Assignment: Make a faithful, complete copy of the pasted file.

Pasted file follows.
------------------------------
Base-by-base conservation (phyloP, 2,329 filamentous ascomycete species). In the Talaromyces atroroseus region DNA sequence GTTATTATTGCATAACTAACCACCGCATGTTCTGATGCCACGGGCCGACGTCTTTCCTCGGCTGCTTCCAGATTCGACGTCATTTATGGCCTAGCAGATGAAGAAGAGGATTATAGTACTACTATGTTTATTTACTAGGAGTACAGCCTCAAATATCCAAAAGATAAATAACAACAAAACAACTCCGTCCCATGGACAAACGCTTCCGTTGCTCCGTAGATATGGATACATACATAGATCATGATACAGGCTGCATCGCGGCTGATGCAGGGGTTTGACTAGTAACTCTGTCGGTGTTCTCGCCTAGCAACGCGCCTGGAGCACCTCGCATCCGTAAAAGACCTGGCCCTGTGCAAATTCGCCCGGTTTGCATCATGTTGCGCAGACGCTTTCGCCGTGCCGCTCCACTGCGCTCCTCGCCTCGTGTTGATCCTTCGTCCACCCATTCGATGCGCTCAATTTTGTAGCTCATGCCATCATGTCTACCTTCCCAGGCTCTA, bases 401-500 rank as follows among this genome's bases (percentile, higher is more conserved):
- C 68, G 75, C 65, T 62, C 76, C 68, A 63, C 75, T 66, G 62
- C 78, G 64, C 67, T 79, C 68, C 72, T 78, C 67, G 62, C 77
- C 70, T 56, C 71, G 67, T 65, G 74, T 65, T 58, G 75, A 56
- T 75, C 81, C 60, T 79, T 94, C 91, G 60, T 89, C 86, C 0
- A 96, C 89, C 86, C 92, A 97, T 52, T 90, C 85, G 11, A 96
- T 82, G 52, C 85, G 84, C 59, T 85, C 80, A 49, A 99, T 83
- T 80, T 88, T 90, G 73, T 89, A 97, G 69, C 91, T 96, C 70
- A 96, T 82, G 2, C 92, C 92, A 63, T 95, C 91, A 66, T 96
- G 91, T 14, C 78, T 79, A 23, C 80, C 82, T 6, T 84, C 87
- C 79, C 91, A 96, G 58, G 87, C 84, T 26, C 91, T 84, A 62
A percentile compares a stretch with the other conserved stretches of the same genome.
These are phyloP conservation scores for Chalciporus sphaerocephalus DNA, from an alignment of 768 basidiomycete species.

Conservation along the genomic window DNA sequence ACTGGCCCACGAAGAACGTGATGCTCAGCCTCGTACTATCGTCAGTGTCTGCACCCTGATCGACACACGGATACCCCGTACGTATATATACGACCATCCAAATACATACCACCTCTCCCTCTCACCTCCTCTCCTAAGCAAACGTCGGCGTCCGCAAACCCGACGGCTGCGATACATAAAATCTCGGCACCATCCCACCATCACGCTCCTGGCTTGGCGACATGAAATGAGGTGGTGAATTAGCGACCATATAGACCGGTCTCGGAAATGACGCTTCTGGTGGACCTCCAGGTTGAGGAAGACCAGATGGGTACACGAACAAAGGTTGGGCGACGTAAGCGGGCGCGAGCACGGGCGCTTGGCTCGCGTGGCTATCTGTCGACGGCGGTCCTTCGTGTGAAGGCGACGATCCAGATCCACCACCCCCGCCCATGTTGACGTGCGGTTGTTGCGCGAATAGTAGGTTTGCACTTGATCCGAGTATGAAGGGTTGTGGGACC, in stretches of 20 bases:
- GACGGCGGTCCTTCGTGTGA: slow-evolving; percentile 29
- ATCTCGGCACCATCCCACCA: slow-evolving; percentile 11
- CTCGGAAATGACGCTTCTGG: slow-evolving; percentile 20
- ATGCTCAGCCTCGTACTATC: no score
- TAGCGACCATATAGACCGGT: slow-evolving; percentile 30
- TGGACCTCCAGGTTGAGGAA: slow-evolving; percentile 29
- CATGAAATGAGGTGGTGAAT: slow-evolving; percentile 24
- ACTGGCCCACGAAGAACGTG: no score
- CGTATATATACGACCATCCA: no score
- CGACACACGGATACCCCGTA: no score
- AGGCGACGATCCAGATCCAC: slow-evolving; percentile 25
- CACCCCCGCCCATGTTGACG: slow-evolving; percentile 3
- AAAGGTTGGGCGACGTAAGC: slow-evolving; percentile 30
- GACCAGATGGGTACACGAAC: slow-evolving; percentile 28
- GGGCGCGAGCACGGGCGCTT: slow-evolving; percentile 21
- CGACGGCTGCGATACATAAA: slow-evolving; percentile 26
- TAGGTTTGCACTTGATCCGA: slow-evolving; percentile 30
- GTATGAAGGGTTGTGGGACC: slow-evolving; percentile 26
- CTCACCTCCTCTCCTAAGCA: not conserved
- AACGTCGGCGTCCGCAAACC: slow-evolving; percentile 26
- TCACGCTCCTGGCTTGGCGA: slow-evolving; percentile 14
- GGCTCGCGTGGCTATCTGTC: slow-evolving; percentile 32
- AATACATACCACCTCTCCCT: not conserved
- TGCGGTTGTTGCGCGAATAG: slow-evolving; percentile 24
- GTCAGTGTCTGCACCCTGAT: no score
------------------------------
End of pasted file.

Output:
Base-by-base conservation (phyloP, 2,329 filamentous ascomycete species). In the Talaromyces atroroseus region DNA sequence GTTATTATTGCATAACTAACCACCGCATGTTCTGATGCCACGGGCCGACGTCTTTCCTCGGCTGCTTCCAGATTCGACGTCATTTATGGCCTAGCAGATGAAGAAGAGGATTATAGTACTACTATGTTTATTTACTAGGAGTACAGCCTCAAATATCCAAAAGATAAATAACAACAAAACAACTCCGTCCCATGGACAAACGCTTCCGTTGCTCCGTAGATATGGATACATACATAGATCATGATACAGGCTGCATCGCGGCTGATGCAGGGGTTTGACTAGTAACTCTGTCGGTGTTCTCGCCTAGCAACGCGCCTGGAGCACCTCGCATCCGTAAAAGACCTGGCCCTGTGCAAATTCGCCCGGTTTGCATCATGTTGCGCAGACGCTTTCGCCGTGCCGCTCCACTGCGCTCCTCGCCTCGTGTTGATCCTTCGTCCACCCATTCGATGCGCTCAATTTTGTAGCTCATGCCATCATGTCTACCTTCCCAGGCTCTA, bases 401-500 rank as follows among this genome's bases (percentile, higher is more conserved):
- C 68, G 75, C 65, T 62, C 76, C 68, A 63, C 75, T 66, G 62
- C 78, G 64, C 67, T 79, C 68, C 72, T 78, C 67, G 62, C 77
- C 70, T 56, C 71, G 67, T 65, G 74, T 65, T 58, G 75, A 56
- T 75, C 81, C 60, T 79, T 94, C 91, G 60, T 89, C 86, C 0
- A 96, C 89, C 86, C 92, A 97, T 52, T 90, C 85, G 11, A 96
- T 82, G 52, C 85, G 84, C 59, T 85, C 80, A 49, A 99, T 83
- T 80, T 88, T 90, G 73, T 89, A 97, G 69, C 91, T 96, C 70
- A 96, T 82, G 2, C 92, C 92, A 63, T 95, C 91, A 66, T 96
- G 91, T 14, C 78, T 79, A 23, C 80, C 82, T 6, T 84, C 87
- C 79, C 91, A 96, G 58, G 87, C 84, T 26, C 91, T 84, A 62
A percentile compares a stretch with the other conserved stretches of the same genome.
These are phyloP conservation scores for Chalciporus sphaerocephalus DNA, from an alignment of 768 basidiomycete species.

Conservation along the genomic window DNA sequence ACTGGCCCACGAAGAACGTGATGCTCAGCCTCGTACTATCGTCAGTGTCTGCACCCTGATCGACACACGGATACCCCGTACGTATATATACGACCATCCAAATACATACCACCTCTCCCTCTCACCTCCTCTCCTAAGCAAACGTCGGCGTCCGCAAACCCGACGGCTGCGATACATAAAATCTCGGCACCATCCCACCATCACGCTCCTGGCTTGGCGACATGAAATGAGGTGGTGAATTAGCGACCATATAGACCGGTCTCGGAAATGACGCTTCTGGTGGACCTCCAGGTTGAGGAAGACCAGATGGGTACACGAACAAAGGTTGGGCGACGTAAGCGGGCGCGAGCACGGGCGCTTGGCTCGCGTGGCTATCTGTCGACGGCGGTCCTTCGTGTGAAGGCGACGATCCAGATCCACCACCCCCGCCCATGTTGACGTGCGGTTGTTGCGCGAATAGTAGGTTTGCACTTGATCCGAGTATGAAGGGTTGTGGGACC, in stretches of 20 bases:
- GACGGCGGTCCTTCGTGTGA: slow-evolving; percentile 29
- ATCTCGGCACCATCCCACCA: slow-evolving; percentile 11
- CTCGGAAATGACGCTTCTGG: slow-evolving; percentile 20
- ATGCTCAGCCTCGTACTATC: no score
- TAGCGACCATATAGACCGGT: slow-evolving; percentile 30
- TGGACCTCCAGGTTGAGGAA: slow-evolving; percentile 29
- CATGAAATGAGGTGGTGAAT: slow-evolving; percentile 24
- ACTGGCCCACGAAGAACGTG: no score
- CGTATATATACGACCATCCA: no score
- CGACACACGGATACCCCGTA: no score
- AGGCGACGATCCAGATCCAC: slow-evolving; percentile 25
- CACCCCCGCCCATGTTGACG: slow-evolving; percentile 3
- AAAGGTTGGGCGACGTAAGC: slow-evolving; percentile 30
- GACCAGATGGGTACACGAAC: slow-evolving; percentile 28
- GGGCGCGAGCACGGGCGCTT: slow-evolving; percentile 21
- CGACGGCTGCGATACATAAA: slow-evolving; percentile 26
- TAGGTTTGCACTTGATCCGA: slow-evolving; percentile 30
- GTATGAAGGGTTGTGGGACC: slow-evolving; percentile 26
- CTCACCTCCTCTCCTAAGCA: not conserved
- AACGTCGGCGTCCGCAAACC: slow-evolving; percentile 26
- TCACGCTCCTGGCTTGGCGA: slow-evolving; percentile 14
- GGCTCGCGTGGCTATCTGTC: slow-evolving; percentile 32
- AATACATACCACCTCTCCCT: not conserved
- TGCGGTTGTTGCGCGAATAG: slow-evolving; percentile 24
- GTCAGTGTCTGCACCCTGAT: no score